BARTOK, PEDRO, EGEP Consultores, Caracas, Venezuela
ABSTRACT: Pre-breakup Geology of the Gulf of Mexico-Caribbean: Its Relation to Triassic and Jurassic Rift Systems of the Region
A review of the pre-breakup geology of west-central Pangea, comprised of northern South America, Gulf of Mexico and West Africa, combined with a study of the Mesozoic rift trends of the region confirms a relation between the rift systems and the underlying older grain of deformation. The pre-breakup analysis focuses attention on the Precambrian, Early Paleozoic and Late Paleozoic tectonic events affecting the region and assumes a Pindell fit. Two Late Precambrian orogenic belts are observed in the west central Pangea. Along the northern South American margin and Yucatan a paleo northeast trending Pan-African aged fold belt is documented. A second system is observed along West Africa extending from the High Atlas to the Mauritanides and Rockelides. During the Late Paleozoic, renewed or genic activity, associated with the Gondwana/Laurentia suture, affected large segments of west central Pangea. The general trend of the system is northeast-southwest and essentially parallels the Guayana Shield, West African, and eastern North American cratons. Mesozoic rifting closely followed either the Precambrian trends or the Late Paleozoic orogenic belt. The Triassic component focused along the western portions of the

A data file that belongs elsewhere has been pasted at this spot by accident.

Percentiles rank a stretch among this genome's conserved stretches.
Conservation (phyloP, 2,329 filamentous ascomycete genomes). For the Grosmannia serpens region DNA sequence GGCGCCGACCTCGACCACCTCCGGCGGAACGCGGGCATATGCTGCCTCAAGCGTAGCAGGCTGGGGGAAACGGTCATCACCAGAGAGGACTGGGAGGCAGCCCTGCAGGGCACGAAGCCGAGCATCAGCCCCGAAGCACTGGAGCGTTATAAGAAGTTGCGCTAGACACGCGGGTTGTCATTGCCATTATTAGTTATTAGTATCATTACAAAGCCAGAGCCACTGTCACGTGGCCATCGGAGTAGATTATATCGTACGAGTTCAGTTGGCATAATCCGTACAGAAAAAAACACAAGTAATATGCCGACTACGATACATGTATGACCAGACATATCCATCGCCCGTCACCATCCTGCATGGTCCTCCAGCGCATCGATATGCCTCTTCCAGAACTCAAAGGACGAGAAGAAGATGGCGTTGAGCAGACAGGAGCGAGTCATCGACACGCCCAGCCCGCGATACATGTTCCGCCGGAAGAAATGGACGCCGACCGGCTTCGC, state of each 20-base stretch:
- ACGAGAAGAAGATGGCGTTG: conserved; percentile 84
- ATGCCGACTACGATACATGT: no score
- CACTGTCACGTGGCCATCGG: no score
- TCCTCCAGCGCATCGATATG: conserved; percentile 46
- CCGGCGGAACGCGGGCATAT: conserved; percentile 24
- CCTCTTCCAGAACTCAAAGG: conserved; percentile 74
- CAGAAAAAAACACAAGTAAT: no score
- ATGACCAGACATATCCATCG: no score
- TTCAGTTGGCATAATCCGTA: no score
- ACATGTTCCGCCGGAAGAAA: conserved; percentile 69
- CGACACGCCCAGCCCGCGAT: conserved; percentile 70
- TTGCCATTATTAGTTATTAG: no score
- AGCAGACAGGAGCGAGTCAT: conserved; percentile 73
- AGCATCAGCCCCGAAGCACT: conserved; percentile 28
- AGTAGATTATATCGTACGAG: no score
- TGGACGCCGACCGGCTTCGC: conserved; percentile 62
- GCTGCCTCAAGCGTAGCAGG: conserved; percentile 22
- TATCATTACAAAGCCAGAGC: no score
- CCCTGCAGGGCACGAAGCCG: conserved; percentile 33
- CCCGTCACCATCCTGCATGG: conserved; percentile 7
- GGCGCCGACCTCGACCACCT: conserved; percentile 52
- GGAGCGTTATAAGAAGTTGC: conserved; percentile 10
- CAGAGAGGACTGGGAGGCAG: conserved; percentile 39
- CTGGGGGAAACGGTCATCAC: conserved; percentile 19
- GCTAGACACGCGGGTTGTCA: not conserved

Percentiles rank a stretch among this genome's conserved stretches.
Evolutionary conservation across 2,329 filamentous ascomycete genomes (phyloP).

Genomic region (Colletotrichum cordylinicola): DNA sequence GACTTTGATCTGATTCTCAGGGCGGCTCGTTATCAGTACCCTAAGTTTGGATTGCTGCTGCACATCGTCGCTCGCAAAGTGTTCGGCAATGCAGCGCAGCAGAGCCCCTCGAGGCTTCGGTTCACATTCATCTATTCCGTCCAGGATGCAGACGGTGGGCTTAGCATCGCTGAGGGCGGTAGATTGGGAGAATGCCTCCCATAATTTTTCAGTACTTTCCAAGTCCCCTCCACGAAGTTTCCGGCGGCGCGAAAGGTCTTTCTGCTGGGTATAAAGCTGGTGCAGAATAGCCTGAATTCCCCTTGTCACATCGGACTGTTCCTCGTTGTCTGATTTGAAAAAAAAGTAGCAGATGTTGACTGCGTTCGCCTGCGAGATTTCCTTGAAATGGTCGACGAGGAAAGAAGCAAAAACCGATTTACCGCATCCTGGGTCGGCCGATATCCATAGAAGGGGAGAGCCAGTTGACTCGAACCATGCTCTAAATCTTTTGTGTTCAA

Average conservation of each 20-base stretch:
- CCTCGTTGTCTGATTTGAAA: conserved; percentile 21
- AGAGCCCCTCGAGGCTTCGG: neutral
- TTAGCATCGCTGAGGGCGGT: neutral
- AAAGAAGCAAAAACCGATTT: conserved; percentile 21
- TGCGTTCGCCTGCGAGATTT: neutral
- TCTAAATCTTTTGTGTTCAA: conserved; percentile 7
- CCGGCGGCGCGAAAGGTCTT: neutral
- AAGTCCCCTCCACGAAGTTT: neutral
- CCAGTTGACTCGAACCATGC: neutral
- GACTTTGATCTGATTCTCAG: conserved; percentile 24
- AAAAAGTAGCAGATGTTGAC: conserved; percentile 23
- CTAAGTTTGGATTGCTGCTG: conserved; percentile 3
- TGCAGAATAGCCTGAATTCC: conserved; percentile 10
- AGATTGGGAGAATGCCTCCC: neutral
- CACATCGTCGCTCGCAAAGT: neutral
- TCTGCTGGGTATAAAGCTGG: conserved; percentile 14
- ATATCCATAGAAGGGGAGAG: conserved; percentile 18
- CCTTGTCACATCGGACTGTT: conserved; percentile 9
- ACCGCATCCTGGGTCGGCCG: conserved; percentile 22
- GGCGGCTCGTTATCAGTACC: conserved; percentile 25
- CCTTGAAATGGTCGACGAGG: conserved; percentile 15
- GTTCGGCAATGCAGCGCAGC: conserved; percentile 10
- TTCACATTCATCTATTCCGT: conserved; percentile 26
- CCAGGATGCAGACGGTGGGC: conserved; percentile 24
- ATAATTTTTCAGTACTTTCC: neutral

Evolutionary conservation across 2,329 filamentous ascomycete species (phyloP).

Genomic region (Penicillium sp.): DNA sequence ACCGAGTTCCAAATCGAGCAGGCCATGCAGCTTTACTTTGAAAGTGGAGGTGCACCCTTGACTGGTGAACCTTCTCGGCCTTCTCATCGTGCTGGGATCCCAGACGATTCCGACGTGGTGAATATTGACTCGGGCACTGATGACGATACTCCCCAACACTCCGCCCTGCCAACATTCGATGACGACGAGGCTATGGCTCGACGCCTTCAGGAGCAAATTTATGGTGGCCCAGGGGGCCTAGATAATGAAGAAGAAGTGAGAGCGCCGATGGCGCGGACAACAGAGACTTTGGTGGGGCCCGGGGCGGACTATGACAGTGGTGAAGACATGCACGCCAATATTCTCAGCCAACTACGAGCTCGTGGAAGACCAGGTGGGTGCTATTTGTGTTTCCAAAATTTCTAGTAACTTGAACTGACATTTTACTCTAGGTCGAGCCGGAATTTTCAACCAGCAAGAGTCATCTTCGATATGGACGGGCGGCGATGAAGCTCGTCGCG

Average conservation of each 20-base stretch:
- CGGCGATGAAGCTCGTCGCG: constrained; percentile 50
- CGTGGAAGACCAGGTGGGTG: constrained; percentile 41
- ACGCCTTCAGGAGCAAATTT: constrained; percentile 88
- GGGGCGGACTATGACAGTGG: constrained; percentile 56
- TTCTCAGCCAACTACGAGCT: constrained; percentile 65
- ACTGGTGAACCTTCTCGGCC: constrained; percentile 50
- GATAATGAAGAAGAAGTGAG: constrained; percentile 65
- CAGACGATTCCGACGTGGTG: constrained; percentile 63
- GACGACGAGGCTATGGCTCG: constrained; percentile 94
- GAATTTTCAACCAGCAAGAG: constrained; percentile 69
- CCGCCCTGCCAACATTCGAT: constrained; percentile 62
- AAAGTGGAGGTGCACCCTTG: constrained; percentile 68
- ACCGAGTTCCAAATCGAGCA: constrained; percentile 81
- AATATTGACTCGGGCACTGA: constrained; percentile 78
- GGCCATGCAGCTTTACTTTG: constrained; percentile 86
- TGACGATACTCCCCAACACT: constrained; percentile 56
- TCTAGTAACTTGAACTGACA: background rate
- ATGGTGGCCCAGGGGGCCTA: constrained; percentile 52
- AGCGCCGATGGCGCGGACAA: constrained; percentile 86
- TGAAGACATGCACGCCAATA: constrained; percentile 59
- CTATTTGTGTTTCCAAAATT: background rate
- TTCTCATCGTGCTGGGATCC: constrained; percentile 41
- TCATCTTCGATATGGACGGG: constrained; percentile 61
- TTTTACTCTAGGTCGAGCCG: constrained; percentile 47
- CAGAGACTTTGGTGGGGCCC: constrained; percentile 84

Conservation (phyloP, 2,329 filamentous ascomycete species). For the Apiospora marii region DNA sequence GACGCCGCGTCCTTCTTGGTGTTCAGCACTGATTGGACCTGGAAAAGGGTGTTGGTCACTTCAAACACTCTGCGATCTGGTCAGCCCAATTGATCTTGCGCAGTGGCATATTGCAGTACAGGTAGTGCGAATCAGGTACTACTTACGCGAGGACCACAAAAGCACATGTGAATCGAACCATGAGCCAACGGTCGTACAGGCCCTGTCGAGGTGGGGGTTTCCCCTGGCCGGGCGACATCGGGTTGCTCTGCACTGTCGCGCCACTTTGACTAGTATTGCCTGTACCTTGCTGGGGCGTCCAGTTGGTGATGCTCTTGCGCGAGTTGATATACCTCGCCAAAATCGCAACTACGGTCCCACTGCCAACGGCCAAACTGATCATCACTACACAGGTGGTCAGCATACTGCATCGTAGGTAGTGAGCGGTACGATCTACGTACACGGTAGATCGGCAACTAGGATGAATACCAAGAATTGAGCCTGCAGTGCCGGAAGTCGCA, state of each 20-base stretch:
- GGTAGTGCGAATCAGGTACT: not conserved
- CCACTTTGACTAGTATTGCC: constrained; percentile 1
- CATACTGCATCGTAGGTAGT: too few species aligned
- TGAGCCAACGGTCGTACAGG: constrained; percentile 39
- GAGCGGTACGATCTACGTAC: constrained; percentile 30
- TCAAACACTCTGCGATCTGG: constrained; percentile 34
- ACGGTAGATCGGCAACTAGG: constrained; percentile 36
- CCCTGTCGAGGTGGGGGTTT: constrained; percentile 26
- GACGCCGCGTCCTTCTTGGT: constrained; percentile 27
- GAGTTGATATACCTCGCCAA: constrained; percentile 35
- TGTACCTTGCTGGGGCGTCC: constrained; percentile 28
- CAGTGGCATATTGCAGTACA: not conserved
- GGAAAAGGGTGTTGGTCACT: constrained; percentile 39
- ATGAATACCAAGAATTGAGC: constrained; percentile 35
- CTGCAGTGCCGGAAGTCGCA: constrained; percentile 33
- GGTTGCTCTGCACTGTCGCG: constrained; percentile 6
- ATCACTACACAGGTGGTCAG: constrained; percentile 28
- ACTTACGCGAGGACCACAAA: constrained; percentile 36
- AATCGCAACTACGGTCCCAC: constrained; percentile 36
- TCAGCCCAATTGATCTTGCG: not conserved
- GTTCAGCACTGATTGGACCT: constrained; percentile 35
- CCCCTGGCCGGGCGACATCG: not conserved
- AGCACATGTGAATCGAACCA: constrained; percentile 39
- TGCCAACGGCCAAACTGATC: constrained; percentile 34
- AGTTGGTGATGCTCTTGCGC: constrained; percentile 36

Gulf of Mexico continuing into eastern Mexico and western South America. The Jurassic rift trend followed along the separation between Yucatan and northern South America. At Lake Maracaibo the Jurassic rift system eventually overlaps the Triassic rifts. The Jurassic rift resulted in the "Hispanic Corridor" that permitted Tethyan and Pacific marine faunas to mix at a time when the Gulf of Mexico underwent continental sedimentation.
AAPG Search and Discovery Article #90988©1993 AAPG/SVG International Congress and Exhibition, Caracas, Venezuela, March 14-17, 1993.